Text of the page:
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Sapphire Nitro+ RX 5700 XT Review: Triple-Fan Cooling, Fast Clocks out of the Box

Sapphire's tri-fan Navi XT card is colorful, quiet, and speedy. But it's also pricier than most of its competition.

(Image: © Tom's Hardware)

Sapphire has its own GPU tweaking software called Trixx. The Trixx software has come a long way from when it first was launched several years ago, even though it uses the same radial dial icon we all recognize. The latest version, 7.0.1, has an updated GUI with tabs across the top each corresponding to different sections and functions of the software. The top portion with the tabs is a slate blue while the bottom is white with similar blue text. The contrasting colors are easy on the ease and quite legible. 

When opening the application you are greeted by the Dashboard tab. On the right are circle charts that display monitoring information. This includes GPU and memory clocks, temperature and load and GPU voltage so you can easily see it a glance. Oddly enough, it seems that overclocking is not available on this version of the software though it was with the Pulse. Also missing is the Settings tab for any adjustments (start on windows, start minimized, etc). Any overclocking will have to be done in Radeon Wattman which is a bit disappointing. Part of the allure of these applications is to overclock with it.

(Image credit: Tom's Hardware)

Inside the Hardware Monitor tab are 20 different real-time graphs which cover all the basic and a whole lot more. This includes clock speeds (GPU, Memory and SOC), temperatures (GPU, GPU Hot Spot, Memory, VRMs), voltages (Memory, SOC, GPU) fan speeds, loads and power draw. It even captures CPU temperature and system memory giving users a peak into their system status. This setup works well however, I would like the ability to customize this section and move the charts around. Without a settings tab, this seems impossible in the current version.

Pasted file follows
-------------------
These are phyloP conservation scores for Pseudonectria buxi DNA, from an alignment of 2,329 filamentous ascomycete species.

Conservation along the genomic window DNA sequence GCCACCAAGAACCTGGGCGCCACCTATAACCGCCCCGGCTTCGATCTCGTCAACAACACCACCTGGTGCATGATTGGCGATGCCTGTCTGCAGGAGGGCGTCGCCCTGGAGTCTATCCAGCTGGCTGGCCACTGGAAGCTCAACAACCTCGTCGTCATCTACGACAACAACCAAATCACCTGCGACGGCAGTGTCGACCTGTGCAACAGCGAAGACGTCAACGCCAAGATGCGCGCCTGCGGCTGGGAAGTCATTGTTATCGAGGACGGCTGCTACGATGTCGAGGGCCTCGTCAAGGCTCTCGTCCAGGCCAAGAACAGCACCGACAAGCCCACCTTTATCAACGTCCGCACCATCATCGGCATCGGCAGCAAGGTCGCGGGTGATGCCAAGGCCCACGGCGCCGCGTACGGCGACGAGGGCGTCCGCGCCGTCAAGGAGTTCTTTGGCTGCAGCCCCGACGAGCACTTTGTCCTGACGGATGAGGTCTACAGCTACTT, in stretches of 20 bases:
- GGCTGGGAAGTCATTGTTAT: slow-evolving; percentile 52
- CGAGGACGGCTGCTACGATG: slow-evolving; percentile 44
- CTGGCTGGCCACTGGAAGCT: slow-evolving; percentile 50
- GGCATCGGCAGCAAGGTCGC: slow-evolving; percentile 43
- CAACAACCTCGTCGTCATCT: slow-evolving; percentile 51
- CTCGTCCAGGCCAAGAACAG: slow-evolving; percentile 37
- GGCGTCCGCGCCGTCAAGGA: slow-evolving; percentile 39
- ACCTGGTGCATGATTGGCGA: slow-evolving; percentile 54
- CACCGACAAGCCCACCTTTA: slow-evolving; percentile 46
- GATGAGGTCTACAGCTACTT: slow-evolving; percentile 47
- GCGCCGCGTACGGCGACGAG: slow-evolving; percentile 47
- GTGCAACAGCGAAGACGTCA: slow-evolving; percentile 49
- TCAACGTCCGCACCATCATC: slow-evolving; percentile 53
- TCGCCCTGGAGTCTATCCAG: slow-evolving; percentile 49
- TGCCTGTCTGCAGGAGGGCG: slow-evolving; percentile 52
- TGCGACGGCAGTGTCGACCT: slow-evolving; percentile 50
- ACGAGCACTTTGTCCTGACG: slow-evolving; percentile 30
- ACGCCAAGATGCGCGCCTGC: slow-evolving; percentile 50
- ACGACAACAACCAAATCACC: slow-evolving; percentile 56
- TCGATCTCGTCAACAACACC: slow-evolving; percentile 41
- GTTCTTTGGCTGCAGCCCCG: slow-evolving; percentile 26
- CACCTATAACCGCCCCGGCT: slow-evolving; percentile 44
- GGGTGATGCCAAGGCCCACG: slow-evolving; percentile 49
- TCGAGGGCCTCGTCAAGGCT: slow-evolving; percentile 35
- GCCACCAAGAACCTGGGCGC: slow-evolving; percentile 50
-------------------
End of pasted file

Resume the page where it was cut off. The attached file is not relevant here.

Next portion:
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Trixx Boost section consists of a resolution scale which allows you to run games at higher FPS rates by reducing the rendering resolution slightly then upscaling the final output. By default, Trixx Boost is set at 85% resolution scale. At 4K, this creates a custom 3264x1836 resolution. As a side note, this only works in DX9, DX12, and Vulkan at this time. 

We will not get into testing performance of this feature, but past testing showed notable improvements compared to running at native 4K resolution. The key is deciding if the trade-off in quality is acceptable.

(Image credit: Tom's Hardware)

The tab to the right is Fan Health Check. In this section, you click a button which sends the fans into a frenzy. They spin at what seems like their maximum speed for a short time and wind down. The screen then returns a result stating the fan health is OK (or not). In our case, the fans were fine.

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Last is the Nitro Glow section where the integrated RGB LEDs are controlled. Trixx includes eight different effects (Runway, Single Color, Rainbow, Serial, Audio Visualization, Custom Color, External Source and Off) along with two sliders for adjusting the brightness and the color changing speeds.

(Image credit: Tom's Hardware)

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  • HideOut
    They specs chart shows the same memory bandwidth as the stocker but with the factory OC it should be higher, much like the TFlops calculation. Sounds like a nice card, but paying a huge premium for what, 3-5% more speed? Doesn't sound like a great buy though.
    Reply
  • King_V
    Well, you're paying for more than just the extra speed - also for a very well engineered, quiet cooling solution, as well as better regulation, etc.

    Though, I do have to agree - I like quiet, and will pay extra for it, but I'm not sure I'd pay that much of premium for it. I might, but then it was mentioned that the Power Color variant has a good cooler and a bit lower of a price.